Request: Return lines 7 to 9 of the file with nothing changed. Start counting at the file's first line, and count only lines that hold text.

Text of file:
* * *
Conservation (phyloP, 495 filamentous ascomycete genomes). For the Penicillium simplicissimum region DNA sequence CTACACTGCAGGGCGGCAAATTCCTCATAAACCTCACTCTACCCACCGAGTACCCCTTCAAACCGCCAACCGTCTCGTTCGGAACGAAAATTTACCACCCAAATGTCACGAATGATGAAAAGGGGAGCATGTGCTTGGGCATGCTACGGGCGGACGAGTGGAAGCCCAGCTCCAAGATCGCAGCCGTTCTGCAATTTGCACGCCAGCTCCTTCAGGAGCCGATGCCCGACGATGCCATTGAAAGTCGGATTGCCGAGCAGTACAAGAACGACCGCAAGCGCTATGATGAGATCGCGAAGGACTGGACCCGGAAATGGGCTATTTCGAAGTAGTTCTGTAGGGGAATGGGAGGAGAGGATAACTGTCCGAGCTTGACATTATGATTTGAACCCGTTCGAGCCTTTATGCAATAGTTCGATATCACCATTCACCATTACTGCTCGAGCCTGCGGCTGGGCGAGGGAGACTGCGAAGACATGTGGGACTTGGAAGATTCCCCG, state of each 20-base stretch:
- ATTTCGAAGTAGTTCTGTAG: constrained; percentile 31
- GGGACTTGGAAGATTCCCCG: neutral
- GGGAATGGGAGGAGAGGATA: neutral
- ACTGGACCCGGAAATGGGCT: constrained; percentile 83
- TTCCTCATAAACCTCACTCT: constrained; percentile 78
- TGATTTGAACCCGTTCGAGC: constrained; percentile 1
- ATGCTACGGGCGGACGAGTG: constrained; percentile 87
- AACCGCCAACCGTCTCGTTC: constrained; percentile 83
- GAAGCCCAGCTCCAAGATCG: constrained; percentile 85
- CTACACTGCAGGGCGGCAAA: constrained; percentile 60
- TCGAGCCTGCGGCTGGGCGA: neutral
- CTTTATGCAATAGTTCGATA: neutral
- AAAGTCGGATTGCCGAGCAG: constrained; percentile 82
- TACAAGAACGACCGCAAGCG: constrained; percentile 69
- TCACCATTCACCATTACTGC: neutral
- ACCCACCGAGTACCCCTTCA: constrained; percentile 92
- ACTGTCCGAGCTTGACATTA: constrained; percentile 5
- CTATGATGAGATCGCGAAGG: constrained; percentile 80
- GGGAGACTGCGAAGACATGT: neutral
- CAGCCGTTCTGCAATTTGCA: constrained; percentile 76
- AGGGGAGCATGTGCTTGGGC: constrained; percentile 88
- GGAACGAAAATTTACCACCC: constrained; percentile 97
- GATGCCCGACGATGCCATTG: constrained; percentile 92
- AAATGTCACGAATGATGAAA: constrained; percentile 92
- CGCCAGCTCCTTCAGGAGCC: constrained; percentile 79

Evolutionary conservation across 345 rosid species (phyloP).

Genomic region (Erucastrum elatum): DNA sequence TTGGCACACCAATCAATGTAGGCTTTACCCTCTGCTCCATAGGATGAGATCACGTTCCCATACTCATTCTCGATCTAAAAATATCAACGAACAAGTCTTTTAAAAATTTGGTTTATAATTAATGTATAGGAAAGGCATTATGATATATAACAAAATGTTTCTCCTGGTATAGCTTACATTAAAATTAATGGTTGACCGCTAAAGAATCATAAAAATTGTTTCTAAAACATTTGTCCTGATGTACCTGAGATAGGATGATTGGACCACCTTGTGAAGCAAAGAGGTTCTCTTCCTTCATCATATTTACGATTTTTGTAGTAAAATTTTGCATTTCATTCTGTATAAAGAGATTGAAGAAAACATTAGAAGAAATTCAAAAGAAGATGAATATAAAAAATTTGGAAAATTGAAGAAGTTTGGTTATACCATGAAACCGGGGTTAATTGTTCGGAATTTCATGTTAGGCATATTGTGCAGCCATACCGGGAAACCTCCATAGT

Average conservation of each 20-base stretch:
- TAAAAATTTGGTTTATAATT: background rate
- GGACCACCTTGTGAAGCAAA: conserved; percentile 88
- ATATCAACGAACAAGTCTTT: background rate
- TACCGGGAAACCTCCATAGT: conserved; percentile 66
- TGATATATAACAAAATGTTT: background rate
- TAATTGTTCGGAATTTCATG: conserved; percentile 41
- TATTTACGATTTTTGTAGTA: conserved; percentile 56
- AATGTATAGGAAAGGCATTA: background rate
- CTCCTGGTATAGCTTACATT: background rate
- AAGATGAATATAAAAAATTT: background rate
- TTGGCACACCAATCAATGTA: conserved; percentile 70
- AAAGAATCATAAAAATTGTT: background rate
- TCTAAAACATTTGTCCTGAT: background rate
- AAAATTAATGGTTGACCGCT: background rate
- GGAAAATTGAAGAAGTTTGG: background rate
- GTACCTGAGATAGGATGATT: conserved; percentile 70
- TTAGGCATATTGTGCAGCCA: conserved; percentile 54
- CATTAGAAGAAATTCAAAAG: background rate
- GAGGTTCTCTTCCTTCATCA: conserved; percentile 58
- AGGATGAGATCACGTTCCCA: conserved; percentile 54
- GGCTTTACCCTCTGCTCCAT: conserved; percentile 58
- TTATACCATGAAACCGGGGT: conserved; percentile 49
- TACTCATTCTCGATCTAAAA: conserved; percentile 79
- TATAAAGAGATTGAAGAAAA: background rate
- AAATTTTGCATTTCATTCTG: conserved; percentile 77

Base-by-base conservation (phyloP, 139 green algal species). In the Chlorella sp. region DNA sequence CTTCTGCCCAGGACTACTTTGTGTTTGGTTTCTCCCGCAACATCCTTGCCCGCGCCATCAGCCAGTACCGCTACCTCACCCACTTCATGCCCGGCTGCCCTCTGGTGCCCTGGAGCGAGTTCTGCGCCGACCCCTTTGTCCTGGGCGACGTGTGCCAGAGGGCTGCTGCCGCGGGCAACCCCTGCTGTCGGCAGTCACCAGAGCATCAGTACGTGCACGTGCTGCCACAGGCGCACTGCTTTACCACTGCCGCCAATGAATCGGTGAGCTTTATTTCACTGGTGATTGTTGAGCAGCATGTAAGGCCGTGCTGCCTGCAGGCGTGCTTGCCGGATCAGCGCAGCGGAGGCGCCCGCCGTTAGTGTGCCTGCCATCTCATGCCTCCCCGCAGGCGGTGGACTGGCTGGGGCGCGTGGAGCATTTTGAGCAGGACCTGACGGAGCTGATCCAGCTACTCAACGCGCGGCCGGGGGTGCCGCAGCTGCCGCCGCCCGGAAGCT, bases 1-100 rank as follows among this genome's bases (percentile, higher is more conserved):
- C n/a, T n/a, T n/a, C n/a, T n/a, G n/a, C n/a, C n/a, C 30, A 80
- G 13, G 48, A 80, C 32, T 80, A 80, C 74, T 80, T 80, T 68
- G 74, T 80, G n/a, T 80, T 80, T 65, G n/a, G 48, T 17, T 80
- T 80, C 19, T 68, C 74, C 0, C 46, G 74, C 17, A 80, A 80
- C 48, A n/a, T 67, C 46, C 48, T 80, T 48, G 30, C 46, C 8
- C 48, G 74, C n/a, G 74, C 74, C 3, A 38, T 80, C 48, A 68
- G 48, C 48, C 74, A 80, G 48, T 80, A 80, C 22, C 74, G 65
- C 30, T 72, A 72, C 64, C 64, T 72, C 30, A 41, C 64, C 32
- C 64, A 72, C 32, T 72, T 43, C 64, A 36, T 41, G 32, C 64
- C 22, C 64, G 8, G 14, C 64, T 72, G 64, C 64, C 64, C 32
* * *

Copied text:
- TGATTTGAACCCGTTCGAGC: constrained; percentile 1
- ATGCTACGGGCGGACGAGTG: constrained; percentile 87
- AACCGCCAACCGTCTCGTTC: constrained; percentile 83